Talk:Michael (archangel)

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Legends Section Update[edit]

Since the Legends subsection "Christianity" opens with the legend of Chonae specifically referring to Orthodoxy, I have corrected the inaccurate version of the Orthodox legend given in the Catholic Encyclopedia with an Orthodox source - the Synaxarion, the official "Lives of the Saints" of the Orthodox Church. Scholarly commentary on the legend has been left largely untouched, only the primary source for the legend has been changed. 136.242.180.165 (talk) 14:06, 6 September 2014 (UTC)

Merger[edit]

Hi! I have a proposition to merge Saint Michael (Roman Catholic) into this article. Both are exactly about the same. Moreover, the Catholic view is the mainstream view, as most Christians are Catholic. Best regards, Propositum (talk) 10:37, 24 July 2014 (UTC)

  • Oppose The two articles are indeed about the same figure, but the great amount of information about Saint Michael and the Catholic Church in the other article would be disproportionate if inserted here. Instead, the article Saint Michael (Roman Catholic) should be moved to Saint Michael in the Catholic Church. There is no Roman Catholic Saint Michael distinct from the Saint Michael commonly so called. Does anyone object to that move? May I make the move, with someone's support? Esoglou (talk) 11:05, 24 July 2014 (UTC)
I agree that they should not be merged (and to Propositum: It's true that most Christians in the world are Catholic, but this is English Wikipedia, and most Christians in English-speaking countries are not Catholic). But, about your second part, that's not relevant here, but should be brought up at Talk:Saint Michael (Roman Catholic). --Musdan77 (talk) 19:02, 25 July 2014 (UTC)
Hi! English Wikipedia is de facto the worldwide one. And also, Catholic Church remains the biggest confession even in the countries where English is the native language. Moreover, it's good idea for a Wikipedia to reflect the global, not national point of view. Best regards, Propositum (talk) 08:41, 2 August 2014 (UTC)
Whatever about that question, which I think is not decisive one way or the other, what do you think of the Musdan77's refusal to support or oppose here the proposal to move "Saint Michael (Roman Catholic)" to "Saint Michael in the Catholic Church"? Esoglou (talk) 09:27, 2 August 2014 (UTC)
Hi! I think that it is a good idea, but maybe let it be discussed at Talk:Saint Michael (Roman Catholic). Best regards, Propositum (talk) 09:49, 2 August 2014 (UTC)
Such moves, if considered uncontroversial, are done in done in great numbers every day. Reaction here seems to show it is not controversial. If anyone disagrees, a revert is easy. Esoglou (talk) 11:17, 2 August 2014 (UTC)
  • Support merge the 2 articles. The Catholic bits can be toned down if they get in the way too much. Laurel Lodged (talk) 21:30, 2 August 2014 (UTC)
  • Oppose: Combining the two would leave an article with over 90,0000 kB, (although I didn't measure readable prose), which becomes a problem for readability. See Wp:Article size "At 50 kB and above it may be beneficial to move some sections to other articles and replace them with summaries. ... Total article size should be kept reasonably low, because many users edit from low-speed connections including dial-up connections, smartphones, and low-end broadband connections." If anything, the section on Catholicism could be trimmed so that it doesn't duplicate the other article. If they're combined, someone will just come along later and split them again. Mannanan51 (talk) 17:51, 5 August 2014 (UTC)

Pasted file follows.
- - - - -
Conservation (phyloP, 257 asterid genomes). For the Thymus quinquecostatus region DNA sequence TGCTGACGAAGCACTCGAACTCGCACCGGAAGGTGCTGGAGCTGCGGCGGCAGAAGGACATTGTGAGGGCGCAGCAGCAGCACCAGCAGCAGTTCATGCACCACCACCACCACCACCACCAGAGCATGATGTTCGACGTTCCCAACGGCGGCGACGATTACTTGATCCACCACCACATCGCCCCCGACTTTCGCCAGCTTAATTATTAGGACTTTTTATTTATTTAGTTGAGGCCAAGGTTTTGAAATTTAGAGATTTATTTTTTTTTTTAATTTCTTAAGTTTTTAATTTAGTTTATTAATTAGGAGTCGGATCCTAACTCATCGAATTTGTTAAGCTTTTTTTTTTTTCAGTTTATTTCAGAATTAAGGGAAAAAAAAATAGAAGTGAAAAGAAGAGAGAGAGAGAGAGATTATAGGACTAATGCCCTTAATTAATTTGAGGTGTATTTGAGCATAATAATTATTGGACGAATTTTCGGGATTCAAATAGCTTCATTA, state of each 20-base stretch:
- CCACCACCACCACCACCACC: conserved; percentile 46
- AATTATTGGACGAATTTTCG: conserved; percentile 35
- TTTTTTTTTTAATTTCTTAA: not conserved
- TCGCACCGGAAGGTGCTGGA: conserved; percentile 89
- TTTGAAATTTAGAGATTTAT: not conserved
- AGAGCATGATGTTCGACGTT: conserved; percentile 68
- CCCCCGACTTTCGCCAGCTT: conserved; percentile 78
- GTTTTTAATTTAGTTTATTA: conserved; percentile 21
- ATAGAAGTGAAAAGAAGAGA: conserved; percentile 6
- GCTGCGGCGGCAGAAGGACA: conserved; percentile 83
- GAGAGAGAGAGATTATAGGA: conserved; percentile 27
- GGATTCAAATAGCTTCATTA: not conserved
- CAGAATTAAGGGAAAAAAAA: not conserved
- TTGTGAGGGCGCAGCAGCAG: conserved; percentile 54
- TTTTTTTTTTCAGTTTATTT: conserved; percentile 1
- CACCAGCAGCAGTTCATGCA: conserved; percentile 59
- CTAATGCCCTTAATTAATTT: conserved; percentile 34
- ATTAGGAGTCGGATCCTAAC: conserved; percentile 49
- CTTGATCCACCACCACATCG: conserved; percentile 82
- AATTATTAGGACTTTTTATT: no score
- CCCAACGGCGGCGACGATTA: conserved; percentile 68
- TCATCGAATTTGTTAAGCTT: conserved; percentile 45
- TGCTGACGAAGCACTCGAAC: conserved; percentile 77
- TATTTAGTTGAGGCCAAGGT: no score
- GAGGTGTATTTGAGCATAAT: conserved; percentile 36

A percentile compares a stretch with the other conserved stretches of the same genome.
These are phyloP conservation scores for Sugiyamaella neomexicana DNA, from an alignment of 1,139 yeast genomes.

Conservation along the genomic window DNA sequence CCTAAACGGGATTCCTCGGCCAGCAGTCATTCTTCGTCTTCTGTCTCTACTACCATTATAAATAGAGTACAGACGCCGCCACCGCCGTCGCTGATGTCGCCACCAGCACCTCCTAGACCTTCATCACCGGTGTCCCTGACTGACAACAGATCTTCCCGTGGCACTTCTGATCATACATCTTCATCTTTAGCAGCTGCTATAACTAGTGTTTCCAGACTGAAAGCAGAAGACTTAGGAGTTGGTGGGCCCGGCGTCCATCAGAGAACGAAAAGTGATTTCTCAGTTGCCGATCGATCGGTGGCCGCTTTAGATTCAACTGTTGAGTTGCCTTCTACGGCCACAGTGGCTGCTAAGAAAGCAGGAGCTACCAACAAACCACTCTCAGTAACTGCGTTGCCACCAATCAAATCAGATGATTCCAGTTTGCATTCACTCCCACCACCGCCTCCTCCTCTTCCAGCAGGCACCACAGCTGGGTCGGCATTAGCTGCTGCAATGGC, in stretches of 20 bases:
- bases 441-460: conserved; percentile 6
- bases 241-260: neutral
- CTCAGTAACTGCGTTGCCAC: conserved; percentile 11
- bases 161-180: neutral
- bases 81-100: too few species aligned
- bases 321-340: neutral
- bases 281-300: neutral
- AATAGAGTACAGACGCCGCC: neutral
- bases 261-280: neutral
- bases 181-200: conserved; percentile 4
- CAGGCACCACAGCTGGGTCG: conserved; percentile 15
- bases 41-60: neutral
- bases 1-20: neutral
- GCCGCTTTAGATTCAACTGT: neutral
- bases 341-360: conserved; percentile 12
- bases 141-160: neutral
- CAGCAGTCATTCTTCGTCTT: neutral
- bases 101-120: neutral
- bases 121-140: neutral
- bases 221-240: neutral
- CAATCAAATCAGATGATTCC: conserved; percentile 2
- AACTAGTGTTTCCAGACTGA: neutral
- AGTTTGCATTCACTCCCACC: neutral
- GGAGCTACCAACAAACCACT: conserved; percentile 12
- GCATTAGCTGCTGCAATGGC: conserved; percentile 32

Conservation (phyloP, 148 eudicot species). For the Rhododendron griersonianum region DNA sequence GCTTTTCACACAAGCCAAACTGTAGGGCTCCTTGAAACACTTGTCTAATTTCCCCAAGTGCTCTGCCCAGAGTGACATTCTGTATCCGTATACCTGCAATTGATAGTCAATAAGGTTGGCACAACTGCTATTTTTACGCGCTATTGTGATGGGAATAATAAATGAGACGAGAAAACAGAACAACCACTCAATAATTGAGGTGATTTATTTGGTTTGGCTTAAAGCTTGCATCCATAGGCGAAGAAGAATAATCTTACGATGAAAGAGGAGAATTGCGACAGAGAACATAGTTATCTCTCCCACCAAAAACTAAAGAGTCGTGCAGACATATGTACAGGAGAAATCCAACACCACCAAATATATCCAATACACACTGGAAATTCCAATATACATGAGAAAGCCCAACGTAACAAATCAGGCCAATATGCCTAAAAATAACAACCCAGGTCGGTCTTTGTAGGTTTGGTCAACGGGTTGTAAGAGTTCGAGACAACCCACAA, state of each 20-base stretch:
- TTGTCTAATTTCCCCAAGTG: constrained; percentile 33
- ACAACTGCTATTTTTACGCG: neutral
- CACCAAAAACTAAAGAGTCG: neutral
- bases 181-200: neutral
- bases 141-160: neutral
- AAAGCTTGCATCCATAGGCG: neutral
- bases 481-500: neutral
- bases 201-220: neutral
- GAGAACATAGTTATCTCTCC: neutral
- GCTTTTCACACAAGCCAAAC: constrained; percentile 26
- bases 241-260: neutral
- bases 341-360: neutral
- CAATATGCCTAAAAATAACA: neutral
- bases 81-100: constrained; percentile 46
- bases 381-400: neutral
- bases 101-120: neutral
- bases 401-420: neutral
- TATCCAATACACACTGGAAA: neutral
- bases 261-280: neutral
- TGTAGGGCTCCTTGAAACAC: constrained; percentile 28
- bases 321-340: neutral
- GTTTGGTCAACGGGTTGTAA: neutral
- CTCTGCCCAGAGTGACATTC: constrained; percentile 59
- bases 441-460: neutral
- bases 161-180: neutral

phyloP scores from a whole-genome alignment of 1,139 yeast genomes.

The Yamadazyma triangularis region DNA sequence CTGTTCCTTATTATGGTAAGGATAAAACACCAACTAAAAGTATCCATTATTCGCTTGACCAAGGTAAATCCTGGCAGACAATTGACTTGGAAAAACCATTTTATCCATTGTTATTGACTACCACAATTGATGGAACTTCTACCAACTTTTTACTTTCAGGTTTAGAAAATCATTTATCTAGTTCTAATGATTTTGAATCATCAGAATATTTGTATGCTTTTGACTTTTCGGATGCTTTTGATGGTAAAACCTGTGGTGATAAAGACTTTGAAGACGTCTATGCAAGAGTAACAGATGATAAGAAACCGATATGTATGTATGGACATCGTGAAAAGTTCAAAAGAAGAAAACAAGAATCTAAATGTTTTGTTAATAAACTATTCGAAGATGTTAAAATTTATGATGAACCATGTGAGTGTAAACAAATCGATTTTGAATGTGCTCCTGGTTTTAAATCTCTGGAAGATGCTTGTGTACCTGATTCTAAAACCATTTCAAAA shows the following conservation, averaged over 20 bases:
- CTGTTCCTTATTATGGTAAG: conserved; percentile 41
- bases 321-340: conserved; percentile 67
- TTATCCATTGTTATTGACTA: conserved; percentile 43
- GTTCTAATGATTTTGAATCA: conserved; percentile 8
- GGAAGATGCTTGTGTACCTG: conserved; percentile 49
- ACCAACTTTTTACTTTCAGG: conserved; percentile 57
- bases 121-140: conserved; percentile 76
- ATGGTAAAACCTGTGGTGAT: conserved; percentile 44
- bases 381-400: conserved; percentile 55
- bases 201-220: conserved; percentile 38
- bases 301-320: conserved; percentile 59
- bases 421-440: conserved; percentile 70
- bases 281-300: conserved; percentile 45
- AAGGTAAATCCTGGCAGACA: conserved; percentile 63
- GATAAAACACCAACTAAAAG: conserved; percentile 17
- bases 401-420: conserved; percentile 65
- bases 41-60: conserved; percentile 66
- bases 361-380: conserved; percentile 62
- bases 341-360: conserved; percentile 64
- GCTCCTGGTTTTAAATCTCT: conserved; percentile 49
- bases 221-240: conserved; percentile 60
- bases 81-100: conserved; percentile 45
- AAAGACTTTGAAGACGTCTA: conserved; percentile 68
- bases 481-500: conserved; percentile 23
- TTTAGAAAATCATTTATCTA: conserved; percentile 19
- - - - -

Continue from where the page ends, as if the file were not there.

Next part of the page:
Comment @Mannanan51: A merger never results in 2 + 2 = 4. The merged entity is ususally only slightly longer than the longest article. So I don't think that that's a good reason for opposing. Laurel Lodged (talk) 18:29, 18 August 2014 (UTC)
Comment. Even if in this case 2+2=3, it would still be too long by Mannanan51's calculations. And there remains the disproportion between the abundant Catholic-veneration material and the rest. Esoglou (talk) 19:20, 18 August 2014 (UTC)
  • Oppose should not be merged - and should be left alone as it is. Hafspajen (talk) 12:16, 20 August 2014 (UTC)
  • Oppose per Esoglou, and I have no objection to their proposed move--though it's probably best to play it safe and propose it on that talk page, pinging the participants in this discussion who have commented on it. Drmies (talk) 16:21, 20 August 2014 (UTC)
  • Oppose - the Roman Catholic view and doctrine regarding the Archangel Michael would seem to be stand-alone, different, and separate enough, with separate stand-alone sources on that, to warrant its own separate and distinct article on Wikipedia. Gabby Merger (talk) 19:36, 11 September 2014 (UTC)

Spurgeon[edit]

This source is. the only one cited to demonstrate that "Charles Haddon Spurgeon believed that Jesus is Michael 'the only Archangel', but believed that Michael is God the Son, and co-equal to the Father". I'm sorry, I can't find in that text either the statement that "Jesus is Michael 'the only Archangel'", nor the statement that "Michael is God the Son, and co-equal to the Father". It does not even contain the word "archangel", much less the quoted phrase "the only Archangel". It does have the phrase "our Lord Jesus Christ, the Michael of the angels, the Redeemer of men", but that is an unsure basis for the claim that "Jesus is Michael 'the only Archangel'", and no basis whatever for the claim that "Michael is God the Son, and co-equal to the Father". Perhaps the editor who insistently reinserts these claims will be so good as to attribute them to sources on which they can be based. This other source does have Spurgeon say that "Michael is the Lord Jesus, the only Archangel", and seems quite a good source for the first of the two claims. Perhaps the same editor can cite another source for the second claim. He will then be able to replace with valid sources the present citation, which does not support the two claims made. If I knew of a valid source for the second claim, I would do it myself. As is well known, statements that lack a valid source can be deleted. Esoglou (talk) 11:24, 11 September 2014 (UTC)